Before becoming an adult, Frank Abagnale lived several lives, concurrently. He was envied by little boys, and loved by women as a pilot flying for Pan Am. He gain respect from his future father in law, by taking the Bar exam and becoming a lawyer. Frank even worked in a hospital as a Doctor, before realizing it was not a career for him. How did Frank achieve all this in less than four years, by stealing the identities of people he encountered. Frank was one of the children who envied the life of pilots, and began a grand scheme to ensure that he could become one. He studied how a pilot hopped on flights, and how to create a paycheck even bank personnel would believe. This charade lasted for four years before the FBI finally caught up with Frank in Paris.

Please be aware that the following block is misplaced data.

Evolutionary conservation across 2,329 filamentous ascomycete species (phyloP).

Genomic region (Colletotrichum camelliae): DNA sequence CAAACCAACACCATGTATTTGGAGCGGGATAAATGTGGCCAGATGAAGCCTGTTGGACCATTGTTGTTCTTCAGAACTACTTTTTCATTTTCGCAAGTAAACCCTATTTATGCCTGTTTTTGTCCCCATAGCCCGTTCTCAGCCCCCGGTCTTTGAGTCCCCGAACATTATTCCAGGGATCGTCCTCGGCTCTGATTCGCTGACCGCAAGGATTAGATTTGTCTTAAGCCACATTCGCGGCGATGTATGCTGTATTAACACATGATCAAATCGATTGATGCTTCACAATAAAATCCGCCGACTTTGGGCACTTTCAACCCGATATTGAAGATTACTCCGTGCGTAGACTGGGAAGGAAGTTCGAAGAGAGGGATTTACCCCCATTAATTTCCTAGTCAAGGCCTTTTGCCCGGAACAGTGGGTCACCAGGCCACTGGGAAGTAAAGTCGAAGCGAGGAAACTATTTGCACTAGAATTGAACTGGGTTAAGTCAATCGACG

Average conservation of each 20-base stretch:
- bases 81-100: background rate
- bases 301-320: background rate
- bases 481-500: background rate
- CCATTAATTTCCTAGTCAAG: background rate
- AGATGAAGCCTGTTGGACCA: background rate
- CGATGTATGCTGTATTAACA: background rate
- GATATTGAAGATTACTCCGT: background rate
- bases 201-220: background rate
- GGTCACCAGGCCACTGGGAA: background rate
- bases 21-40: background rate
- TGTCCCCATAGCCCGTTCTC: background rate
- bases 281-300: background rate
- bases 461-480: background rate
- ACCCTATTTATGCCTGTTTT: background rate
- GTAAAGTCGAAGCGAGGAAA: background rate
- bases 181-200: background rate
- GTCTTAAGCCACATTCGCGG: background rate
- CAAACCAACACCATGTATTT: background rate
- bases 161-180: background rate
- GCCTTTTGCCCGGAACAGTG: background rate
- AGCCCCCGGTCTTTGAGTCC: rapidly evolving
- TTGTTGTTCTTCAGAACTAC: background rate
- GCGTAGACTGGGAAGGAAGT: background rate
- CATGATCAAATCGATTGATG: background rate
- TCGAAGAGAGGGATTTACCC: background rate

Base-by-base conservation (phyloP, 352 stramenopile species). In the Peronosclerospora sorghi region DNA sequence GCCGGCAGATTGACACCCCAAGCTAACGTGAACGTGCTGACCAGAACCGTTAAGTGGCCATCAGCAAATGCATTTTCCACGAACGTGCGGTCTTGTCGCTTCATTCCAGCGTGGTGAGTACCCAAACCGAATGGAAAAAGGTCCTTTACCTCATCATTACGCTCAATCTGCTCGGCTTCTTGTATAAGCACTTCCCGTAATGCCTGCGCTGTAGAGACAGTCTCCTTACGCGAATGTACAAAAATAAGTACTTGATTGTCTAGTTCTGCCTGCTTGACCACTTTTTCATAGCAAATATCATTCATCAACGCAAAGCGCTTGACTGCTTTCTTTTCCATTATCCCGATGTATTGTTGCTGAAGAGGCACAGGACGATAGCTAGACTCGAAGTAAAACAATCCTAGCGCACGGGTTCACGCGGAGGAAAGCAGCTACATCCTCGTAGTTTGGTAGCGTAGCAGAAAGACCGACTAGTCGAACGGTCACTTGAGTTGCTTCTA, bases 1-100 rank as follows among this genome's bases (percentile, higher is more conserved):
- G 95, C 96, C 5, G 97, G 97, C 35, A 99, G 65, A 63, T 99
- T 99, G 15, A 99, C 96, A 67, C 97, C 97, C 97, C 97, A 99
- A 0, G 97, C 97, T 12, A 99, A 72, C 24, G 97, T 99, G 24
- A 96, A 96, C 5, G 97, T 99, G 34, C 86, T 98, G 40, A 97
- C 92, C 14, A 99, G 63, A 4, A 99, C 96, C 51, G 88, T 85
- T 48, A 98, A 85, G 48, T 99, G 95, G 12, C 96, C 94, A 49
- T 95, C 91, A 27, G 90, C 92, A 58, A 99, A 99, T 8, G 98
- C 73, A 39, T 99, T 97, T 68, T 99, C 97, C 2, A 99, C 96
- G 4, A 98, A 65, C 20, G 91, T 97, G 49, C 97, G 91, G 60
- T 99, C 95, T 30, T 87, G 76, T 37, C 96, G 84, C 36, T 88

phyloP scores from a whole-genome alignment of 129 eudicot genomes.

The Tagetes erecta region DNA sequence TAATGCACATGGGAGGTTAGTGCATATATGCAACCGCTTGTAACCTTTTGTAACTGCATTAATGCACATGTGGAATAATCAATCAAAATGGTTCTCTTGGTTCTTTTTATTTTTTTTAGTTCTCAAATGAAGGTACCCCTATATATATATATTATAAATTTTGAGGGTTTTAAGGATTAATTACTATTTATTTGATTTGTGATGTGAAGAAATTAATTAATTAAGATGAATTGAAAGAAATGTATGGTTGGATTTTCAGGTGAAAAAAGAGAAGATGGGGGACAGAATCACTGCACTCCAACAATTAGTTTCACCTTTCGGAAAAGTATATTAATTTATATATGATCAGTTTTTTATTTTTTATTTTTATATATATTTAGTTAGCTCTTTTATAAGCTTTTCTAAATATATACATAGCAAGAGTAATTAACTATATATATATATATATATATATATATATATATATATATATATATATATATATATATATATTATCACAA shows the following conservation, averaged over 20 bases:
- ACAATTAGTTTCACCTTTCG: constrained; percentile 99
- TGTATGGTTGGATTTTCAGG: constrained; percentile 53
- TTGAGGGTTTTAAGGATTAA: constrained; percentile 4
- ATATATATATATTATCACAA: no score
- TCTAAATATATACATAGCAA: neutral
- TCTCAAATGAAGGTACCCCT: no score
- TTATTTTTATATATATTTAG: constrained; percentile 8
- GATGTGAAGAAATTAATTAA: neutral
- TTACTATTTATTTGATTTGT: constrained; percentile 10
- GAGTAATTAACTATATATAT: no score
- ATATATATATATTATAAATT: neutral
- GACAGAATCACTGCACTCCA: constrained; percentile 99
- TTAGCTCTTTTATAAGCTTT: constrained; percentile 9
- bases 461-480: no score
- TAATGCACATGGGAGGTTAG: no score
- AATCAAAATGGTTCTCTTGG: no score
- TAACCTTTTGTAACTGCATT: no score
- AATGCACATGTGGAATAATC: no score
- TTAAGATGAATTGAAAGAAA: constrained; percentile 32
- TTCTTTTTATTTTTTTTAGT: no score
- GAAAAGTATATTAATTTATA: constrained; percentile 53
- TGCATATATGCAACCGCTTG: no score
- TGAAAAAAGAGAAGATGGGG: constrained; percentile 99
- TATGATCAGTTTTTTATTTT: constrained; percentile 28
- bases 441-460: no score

Too many of us, the story of Frank Abagnale is simply an entertaining tale, however to the many industries he affected, it is a testament that security policies shouldn't be taken lightly. Even as a teenager, Frank convinced flight crews that he was a pilot, banks that his paychecks were real, emergency rooms that he was a doctor, and his fiancé that he was a lawyer. Since Frank Abagnale, these industries tightened up their standards on security and identity management, but the vulnerabilities, and potential for a con like this, still exist. Did we protect against the wrong criminals, or have criminals adapted themselves to our precautions faster than we can implement them? If our country historically learns from their mistakes, how is it that we've yet to learn from the story of Frank Abagnale?
It is difficult to narrow the reasons why vulnerabilities exist that those creative, intelligent persons such as Frank Abagnale can take advantage of. One reason is that unless you are a victim of identity theft, you are not as concerned about it as you should be. Although you here of cases everyday where an individuals identity was stolen, and used for profit by...